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Admiral Arthur Sullivan artist asked autocracy Baltic Fleet beautiful Bellamy better British Browning called Church Cornelia course Dear Domett doubt England English eyes face fact faith feeling Felix Stow fleet force George Montgomery girl give Government hand Harry heart horse hound hymns idea interest Japa Japan Japanese Jasper Jim Holloway knew Kyoto Lady land less light living look Manchuria matter means ment mind mother nation nature ness never Nibby once passed peace perhaps political Port Arthur present Public School question religion rience round Russian Sasebo Scots Kirk seems seppuku servants Shinto ships Shogun side Sir William Slav smile spirit tain temple things thought tion to-day Tsar ture turned ukase Vladivostock whole words young Zemstvos
Page 167 - Set forth and allowed to be sung in all churches, of all the people together, before and after morning and evening prayer, and also before and after sermons ; and moreover in private houses, for their godly solace and comfort, laying apart all ungodly songs and ballads, which tend onely to the nourishing of vice, and corrupting of youth.
Page 323 - If either Great Britain or Japan, in the defence of their respective interests as above described, should become involved in war with another Power, the other High Contracting Party will maintain a strict neutrality, and use its efforts to prevent other Powers from joining in hostilities against its ally.
Page 71 - You know, all is development. The principle is perpetually going on. First, there was nothing, then there was something; then, I forget the next, I think there were shells, then fishes; then we came, let me see, did we come next? Never mind that; we came at last. And the next change there will be something very superior to us, something with wings. Ahl that's it: we were fishes, and I believe we shall be crows. But you must read it.
Page 4 - We insist that we ought to do for the Filipinos what we have already done for the Cubans, and it is our duty to make that promise now, and upon suitable guarantees of protection to citizens of our own and other countries resident there at the time of our withdrawal, set the Filipino people upon their feet, free and independent, to work out their own destiny. The endeavor of the Secretary of War, by pledging the Government's indorsement for "promoters...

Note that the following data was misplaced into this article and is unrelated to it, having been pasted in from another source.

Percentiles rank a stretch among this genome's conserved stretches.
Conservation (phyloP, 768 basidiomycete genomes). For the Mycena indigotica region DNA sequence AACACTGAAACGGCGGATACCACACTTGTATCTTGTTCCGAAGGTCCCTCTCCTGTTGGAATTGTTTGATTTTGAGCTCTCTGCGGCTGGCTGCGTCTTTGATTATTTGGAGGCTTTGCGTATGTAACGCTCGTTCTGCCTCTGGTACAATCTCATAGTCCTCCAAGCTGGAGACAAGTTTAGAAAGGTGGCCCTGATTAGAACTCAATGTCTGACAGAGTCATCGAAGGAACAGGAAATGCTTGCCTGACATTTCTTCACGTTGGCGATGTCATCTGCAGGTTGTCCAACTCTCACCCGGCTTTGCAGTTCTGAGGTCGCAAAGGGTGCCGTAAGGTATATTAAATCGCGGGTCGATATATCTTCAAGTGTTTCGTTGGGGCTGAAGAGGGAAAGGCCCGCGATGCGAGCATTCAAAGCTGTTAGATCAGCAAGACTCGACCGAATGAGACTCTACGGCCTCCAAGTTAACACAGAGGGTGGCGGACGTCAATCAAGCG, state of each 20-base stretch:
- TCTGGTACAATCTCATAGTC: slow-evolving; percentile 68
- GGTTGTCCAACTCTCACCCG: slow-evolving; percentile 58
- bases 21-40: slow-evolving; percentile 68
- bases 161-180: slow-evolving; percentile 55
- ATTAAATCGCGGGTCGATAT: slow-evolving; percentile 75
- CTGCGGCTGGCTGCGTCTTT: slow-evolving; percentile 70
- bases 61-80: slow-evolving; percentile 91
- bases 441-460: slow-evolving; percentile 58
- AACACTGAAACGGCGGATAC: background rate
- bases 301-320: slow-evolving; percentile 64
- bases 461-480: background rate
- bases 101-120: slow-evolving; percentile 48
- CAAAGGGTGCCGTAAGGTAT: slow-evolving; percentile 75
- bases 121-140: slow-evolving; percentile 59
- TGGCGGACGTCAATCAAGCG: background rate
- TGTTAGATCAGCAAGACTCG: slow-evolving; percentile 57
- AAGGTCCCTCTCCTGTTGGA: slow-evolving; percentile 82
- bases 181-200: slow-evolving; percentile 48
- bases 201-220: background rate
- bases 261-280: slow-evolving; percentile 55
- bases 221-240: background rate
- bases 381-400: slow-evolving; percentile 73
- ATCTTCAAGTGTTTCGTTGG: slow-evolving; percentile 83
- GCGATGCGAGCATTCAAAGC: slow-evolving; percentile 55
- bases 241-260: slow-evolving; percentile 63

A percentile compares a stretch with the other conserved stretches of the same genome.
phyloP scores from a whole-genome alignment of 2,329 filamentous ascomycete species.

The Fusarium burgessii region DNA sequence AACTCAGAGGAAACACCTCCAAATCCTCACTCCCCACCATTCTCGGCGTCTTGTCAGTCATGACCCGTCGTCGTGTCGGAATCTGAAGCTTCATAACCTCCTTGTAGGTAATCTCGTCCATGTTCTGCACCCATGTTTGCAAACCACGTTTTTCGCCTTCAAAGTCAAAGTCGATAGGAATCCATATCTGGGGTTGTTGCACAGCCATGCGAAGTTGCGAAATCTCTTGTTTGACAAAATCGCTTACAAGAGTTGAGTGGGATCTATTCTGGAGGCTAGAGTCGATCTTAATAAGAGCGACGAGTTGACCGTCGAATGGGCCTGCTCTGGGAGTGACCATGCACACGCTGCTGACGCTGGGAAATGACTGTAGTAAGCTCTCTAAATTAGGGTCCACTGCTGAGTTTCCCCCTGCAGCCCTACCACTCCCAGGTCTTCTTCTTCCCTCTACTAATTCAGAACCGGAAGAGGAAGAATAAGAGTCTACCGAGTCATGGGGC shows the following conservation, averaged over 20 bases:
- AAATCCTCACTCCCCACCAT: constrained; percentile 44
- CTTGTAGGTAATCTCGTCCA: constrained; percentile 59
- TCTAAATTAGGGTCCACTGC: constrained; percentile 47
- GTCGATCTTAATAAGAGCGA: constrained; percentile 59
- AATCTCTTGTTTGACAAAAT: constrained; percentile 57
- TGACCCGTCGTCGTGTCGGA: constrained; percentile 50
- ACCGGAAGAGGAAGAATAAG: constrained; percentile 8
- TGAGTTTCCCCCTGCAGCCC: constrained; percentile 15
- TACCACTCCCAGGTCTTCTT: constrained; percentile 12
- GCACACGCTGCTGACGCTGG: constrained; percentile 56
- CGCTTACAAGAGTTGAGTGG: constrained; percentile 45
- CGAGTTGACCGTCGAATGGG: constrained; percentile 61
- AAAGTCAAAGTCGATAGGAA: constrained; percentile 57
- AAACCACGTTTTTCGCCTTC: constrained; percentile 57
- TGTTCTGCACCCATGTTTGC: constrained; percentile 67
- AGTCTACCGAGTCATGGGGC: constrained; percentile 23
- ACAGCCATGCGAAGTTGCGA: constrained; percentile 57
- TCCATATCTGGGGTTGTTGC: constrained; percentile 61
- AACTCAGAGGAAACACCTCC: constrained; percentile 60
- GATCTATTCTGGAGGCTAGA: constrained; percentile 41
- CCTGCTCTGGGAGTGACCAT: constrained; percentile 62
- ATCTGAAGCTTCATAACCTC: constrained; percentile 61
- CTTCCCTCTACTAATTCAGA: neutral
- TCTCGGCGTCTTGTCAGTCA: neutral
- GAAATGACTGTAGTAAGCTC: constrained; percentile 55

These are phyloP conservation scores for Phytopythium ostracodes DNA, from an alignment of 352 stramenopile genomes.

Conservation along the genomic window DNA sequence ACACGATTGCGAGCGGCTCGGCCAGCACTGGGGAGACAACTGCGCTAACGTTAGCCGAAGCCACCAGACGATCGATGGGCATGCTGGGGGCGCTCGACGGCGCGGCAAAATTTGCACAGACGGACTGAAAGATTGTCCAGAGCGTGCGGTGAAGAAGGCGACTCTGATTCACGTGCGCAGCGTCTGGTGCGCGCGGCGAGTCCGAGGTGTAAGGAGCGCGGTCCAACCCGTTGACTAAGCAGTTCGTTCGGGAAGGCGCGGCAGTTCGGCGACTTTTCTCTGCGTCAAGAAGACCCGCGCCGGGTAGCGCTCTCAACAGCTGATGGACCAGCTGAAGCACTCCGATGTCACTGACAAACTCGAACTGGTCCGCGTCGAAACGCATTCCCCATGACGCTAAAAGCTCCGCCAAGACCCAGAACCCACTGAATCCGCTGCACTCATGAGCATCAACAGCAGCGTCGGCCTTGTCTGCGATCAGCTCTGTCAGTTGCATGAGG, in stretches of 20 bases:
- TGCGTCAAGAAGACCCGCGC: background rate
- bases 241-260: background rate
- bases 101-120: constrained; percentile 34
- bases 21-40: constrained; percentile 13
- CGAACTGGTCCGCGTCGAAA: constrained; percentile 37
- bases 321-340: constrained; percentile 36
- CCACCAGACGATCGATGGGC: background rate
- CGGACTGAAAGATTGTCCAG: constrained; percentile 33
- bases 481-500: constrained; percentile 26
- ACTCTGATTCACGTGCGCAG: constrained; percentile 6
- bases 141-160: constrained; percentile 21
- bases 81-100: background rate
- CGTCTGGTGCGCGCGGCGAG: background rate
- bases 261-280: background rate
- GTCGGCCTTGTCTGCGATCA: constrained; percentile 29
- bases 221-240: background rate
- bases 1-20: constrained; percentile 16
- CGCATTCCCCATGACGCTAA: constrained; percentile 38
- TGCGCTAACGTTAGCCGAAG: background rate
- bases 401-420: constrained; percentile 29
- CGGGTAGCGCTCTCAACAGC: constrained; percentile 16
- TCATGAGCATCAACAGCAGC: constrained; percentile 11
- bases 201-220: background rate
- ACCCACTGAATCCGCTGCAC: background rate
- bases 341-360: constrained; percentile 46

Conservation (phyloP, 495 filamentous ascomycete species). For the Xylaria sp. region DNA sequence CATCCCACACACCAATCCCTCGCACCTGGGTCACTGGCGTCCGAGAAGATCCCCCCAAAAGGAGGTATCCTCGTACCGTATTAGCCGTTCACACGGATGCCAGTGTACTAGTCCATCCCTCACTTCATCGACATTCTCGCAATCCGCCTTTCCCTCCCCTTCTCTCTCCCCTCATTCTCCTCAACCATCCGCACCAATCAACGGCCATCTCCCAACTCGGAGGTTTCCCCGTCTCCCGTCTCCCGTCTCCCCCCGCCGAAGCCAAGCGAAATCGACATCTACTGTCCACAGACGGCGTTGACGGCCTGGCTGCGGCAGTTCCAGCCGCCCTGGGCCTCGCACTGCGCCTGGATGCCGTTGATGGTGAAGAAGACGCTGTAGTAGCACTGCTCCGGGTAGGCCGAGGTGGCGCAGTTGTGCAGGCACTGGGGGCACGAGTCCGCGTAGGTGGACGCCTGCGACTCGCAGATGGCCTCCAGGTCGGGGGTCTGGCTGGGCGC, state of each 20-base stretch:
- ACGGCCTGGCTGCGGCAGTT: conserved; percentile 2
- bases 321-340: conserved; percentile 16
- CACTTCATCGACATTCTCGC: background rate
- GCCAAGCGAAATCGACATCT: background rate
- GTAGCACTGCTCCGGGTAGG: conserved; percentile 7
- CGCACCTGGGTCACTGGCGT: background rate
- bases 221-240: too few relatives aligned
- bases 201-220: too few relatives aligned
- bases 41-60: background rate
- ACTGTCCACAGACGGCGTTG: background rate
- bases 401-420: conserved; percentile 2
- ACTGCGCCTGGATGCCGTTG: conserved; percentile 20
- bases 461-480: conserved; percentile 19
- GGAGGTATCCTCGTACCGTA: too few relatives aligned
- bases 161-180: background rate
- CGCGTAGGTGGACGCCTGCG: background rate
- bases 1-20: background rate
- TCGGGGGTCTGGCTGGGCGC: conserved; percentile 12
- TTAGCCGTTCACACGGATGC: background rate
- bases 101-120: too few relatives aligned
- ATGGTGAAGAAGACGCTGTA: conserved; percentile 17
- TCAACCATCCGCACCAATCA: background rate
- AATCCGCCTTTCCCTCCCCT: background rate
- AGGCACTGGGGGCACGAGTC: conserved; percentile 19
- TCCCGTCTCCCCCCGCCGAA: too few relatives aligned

Page 206 - The humour has all given way to pathos and tenderness. We have here the innermost heart of the Celt in the moments he has grown to love through years of persecution, when, cushioning himself about with dreams, and hearing fairy-songs in the twilight, he ponders on the soul and on the dead. Here is the Celt, only it is the Celt dreaming.
Page 396 - But then — what I have printed gives no knowledge of me — it evidences abilities of various kinds, if you will — and a dramatic sympathy with certain modifications of passion . . . that I think — But I never have begun, even, what I hope I was born to begin and end—
Page 72 - He was opposed to all privilege, and indeed to all orders of men, except dukes, who were a necessity He was also strongly in favour of the equal division of all property, except land.
Page 173 - ... as to the number of angels who could dance on the point of a needle, but we may in turn be smiled at for something almost as absurd.
Page 326 - If these self-evident truths are kept before us, and only if they are so kept before us, we shall have a clear idea of what our foreign policy in its larger aspects should be. It is our duty to remember that a nation has no more right to do injustice to another nation, strong or weak, than an individual has to do injustice to another individual; that the same moral law applies in one case as in the other. But we must also remember that it is as much the duty of the Nation to guard its own rights...